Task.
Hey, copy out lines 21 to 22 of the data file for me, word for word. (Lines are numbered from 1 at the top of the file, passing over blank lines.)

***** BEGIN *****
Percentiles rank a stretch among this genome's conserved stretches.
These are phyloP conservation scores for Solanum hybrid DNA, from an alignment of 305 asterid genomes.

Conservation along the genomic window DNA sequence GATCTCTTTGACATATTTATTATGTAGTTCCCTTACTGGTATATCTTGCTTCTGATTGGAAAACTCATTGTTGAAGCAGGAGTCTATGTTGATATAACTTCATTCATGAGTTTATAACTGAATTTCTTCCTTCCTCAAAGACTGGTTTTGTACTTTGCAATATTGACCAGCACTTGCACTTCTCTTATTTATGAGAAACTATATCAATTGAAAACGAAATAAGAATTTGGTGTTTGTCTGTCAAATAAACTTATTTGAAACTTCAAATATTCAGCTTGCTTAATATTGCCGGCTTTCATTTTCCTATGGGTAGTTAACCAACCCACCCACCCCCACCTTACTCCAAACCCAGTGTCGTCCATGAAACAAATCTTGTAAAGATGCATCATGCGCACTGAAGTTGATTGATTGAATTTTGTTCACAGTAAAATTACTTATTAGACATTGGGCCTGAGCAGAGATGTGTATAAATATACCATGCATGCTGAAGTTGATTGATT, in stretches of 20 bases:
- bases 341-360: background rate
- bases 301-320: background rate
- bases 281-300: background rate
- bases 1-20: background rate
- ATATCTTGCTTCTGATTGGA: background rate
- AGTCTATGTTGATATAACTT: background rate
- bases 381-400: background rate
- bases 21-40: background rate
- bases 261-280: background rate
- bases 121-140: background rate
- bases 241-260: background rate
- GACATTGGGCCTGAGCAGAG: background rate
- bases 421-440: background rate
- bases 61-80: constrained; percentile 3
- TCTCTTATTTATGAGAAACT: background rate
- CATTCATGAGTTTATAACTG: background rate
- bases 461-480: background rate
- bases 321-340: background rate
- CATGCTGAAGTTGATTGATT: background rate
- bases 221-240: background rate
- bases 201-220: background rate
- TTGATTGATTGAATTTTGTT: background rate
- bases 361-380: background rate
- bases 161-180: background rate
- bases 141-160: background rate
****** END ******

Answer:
- bases 321-340: background rate
- CATGCTGAAGTTGATTGATT: background rate